Gifts Image

Language Skills

Jun 11, 2018 | Australian, Canadian, Education

QR Link

GoldFish QR Code

Preparation
CONSIDER

List the benefits of knowing how to speak more than one language.

MP3

Right click this link to download the mp3.

PDF

Right click this link to download a printable PDF file for this conversation.

Transcript

Rhys Tramacchi: I think that another thing that I’ve noticed since learning languages and being interested in languages is that I’m actually very easily influenced by things that is- are around me. (Hmm) So one of the ways that I think I practice Japanese was mimicking people on the train, so I guess I have done the shadowing in that way, like not listening to like a recording and mimicking that but, like just mimicking people that pass me by on the street or on the train.

José Cruz: So, so what- So they pass you by on the street and a couple of people are speaking…

Rhys: I might hear them say like a phrase, and I’m like, “oh that’s a cool phrase”, I’m like, oh…

José: Spit it out as soon as you can, right? OK?

Rhys: Yeah soon as I can.

José: OK well then that’s -that’s it’s own form of long-form shadowing. Um or, I would call it long form mimicking so you’re doing full sentences. You’re actually capable of absorbing the entire sentence or maybe 85-90% of it, maybe a syllable mistake here or there (Hmm) and then just spitting it out as a sentence. Whereas with shadowing you’re going uh, mostly syllable by syllable or maybe word by word (Ah) because most people don’t know enough vocabulary to be able to suck up an entire sentence and remember it (Mm) in sequence (Yeah) so you’re you’re a pretty high level. And I think that indicates that you have- Obviously you have a particular talent for it, but if you’re good at mimicking, that means that your brain- you you might be gifted with a brain that is particularly good for languages. (Hmm) Which means…

Rhys: I hope so. That’s my major. He he.

José: Right. Which means that until about 25, 26, everybody’s different but- that your brain peaks and then starts to deteriorate for your ability to learn language. (Really) So just keep stuffing it in as hard as you can. However, um there have been cases of people who like at 80 years old and they start a language, and at 82 years old they’re speaking at native- fluently. (That’s crazy) Yeah well that’s that’s weird. You know, there’s something- I don’t want toJosé says this so quickly you can barely understand, (1:55) say wrong but very special (Yeah special) about your your neural connections. But most of it is around 26 27 so just keep stuffing it in there.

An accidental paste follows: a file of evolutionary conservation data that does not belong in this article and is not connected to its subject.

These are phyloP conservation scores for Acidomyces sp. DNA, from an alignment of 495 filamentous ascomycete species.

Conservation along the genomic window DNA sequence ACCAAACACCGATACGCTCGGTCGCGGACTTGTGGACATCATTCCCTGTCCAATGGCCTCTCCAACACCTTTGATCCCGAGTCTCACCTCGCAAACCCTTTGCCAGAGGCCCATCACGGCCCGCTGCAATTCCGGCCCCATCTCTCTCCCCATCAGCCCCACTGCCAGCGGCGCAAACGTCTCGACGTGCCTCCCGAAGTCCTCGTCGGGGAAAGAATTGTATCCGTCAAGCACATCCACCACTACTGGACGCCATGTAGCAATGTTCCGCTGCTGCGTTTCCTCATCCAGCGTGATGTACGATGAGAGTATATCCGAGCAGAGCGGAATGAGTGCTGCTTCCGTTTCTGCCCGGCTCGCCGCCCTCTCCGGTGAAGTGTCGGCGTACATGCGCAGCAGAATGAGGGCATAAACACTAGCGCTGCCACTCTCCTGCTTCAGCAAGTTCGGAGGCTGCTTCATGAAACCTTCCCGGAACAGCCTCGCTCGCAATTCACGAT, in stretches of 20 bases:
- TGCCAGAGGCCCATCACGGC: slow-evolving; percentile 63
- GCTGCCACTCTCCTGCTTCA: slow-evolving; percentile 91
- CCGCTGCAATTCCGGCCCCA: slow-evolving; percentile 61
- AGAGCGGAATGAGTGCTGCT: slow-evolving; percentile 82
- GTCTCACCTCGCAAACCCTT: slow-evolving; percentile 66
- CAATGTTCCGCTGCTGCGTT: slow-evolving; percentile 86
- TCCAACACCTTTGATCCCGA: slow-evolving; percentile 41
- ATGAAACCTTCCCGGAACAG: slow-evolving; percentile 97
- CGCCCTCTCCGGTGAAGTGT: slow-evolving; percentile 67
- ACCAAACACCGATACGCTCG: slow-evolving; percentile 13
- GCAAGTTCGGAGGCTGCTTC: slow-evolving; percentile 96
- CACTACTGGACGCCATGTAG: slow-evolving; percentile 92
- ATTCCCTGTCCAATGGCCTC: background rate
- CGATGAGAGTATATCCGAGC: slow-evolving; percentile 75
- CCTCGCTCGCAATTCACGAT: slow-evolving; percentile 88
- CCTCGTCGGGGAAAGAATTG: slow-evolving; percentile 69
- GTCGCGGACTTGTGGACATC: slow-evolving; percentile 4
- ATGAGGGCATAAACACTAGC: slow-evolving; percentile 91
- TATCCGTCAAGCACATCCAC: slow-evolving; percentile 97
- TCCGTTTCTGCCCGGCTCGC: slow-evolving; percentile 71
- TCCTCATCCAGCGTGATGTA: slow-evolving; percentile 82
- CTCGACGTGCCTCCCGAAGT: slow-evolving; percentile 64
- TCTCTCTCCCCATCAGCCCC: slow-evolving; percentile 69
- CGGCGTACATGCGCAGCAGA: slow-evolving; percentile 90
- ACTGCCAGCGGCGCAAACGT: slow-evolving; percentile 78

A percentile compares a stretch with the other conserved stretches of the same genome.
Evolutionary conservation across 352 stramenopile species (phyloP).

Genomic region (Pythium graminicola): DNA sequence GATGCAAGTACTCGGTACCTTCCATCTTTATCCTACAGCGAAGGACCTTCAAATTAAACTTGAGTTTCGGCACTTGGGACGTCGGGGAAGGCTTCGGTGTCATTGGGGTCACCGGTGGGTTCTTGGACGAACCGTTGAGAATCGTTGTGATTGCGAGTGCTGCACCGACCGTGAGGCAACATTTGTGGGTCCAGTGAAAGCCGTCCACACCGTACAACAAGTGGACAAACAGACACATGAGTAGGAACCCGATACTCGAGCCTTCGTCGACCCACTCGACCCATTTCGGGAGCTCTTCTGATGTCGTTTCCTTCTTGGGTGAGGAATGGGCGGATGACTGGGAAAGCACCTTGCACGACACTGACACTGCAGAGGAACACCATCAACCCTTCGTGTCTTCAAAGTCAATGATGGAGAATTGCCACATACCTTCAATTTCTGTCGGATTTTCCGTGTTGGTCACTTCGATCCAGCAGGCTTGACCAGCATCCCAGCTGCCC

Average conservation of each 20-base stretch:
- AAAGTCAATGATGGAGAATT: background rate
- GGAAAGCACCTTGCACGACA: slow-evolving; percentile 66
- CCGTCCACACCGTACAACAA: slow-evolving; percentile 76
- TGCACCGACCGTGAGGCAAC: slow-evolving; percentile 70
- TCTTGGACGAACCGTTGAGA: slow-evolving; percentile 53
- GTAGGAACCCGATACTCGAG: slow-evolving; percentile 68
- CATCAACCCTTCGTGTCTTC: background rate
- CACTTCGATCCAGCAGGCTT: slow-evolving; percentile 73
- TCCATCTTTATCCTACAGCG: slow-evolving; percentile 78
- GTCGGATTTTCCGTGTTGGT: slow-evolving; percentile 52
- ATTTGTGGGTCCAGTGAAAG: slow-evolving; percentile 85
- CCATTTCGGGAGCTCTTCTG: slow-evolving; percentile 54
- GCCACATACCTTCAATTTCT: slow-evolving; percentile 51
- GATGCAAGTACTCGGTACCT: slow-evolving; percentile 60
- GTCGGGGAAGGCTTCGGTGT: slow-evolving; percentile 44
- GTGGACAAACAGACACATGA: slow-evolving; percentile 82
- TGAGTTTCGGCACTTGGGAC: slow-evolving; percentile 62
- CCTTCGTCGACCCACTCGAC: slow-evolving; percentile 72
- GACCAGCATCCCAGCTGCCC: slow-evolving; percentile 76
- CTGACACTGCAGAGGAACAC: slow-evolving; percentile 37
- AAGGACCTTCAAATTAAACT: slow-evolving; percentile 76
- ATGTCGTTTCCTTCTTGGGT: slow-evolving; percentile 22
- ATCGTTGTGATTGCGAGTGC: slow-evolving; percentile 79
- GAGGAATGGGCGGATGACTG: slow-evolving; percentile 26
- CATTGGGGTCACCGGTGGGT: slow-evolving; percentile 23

Rhys: Well like since from doing all this mimicking and like language practice, I’ve noticed that I am actually influenced by books that I’d read. So this author has a particular way of writing and after I’d finished reading that series or book, my English was kind of like the book that I’d just read. And then after I read another book it’d changeRhys says “It’d” (it would) very quickly (2:27) to that author’s kind of style. And- it’s just things that I notice now that I’m actually thinking about languages so much.

José: Great! Which means that um, your choice of model is particularly important.

Rhys: Yeah. Becausepronounced, “KUHZ” (2:40) I’m easily influenced.

José: Right. So if- whi- which is good news because like, you just have to choose your your most favourite speaker. The guy that you think, “This guy has the most eloquent style, has the most beautiful voice,” and just mimic it you know, you’re you’re a, you’re a crow, you’re a parrot. He he.

Rhys: He he I’m a parrot.

José: You just get in there you know and just start doing it. I I- I’m now envious. I mean if you can pick it up that quickly. That’s fantastic.

Rhys: Aw quickly, I wouldn’t call it quickly, it takes me like a goodcolloquially to mean“slightly more than” (3:08) couple of weeks to read a series of books, or…

José: Yeah but you learned Japanese in effectively two years man? I’m envious. I mean anybody shou-

Rhys: Well. I’ve now been learning for four years sosome native speakers have a habit of deferentially ending a sentence with the conjunction “So” (3:19). (But didn’t you) Like I’m assu- like- After that first year I thought to myself like, “Oh I can do this” now, like I don’t knowcolloquially to mean“perhaps.” Rhys says this so quickly ( 3:25). I had enough confidence in myself to be able to like, order at a restaurant, and ask for directions and kind of have small conversations on the phone. After that second year, I did improve, I know I did. (Mm hmm) And then I came back to Australia, (Mm hmm) and I don’t know if I improved over that time, but I think again I did.

Consolidation
DISCUSSION

Which languages would you like to be able to speak?

Why do you think you are good / bad at learning languages?

We don’t have any pointers for this conversation, but if you have a question, please ask in the ‘Comments’ below. We might use your question as the base for a future pointer.

Take the quiz

QR Link

Access this article on your mobile device

GoldFish QR Code

GoldFish Audio cover

Speakers

Rhys Tramacchi Image

Rhys Tramacchi

Australian

Brisbane, Queensland State

José Domingo Cruz image

José Domingo Cruz

Canadian

Vancouver, British Columbia

Language

Statistics

  • 723 words (including pause words)
  • 225 seconds in the mp3 audio
  • 192.8 words per minute for this article

0 Comments

Submit a Comment

Your email address will not be published. Required fields are marked *

This site uses Akismet to reduce spam. Learn how your comment data is processed.

Pin It on Pinterest

Share This

Share This

Share this post with your friends!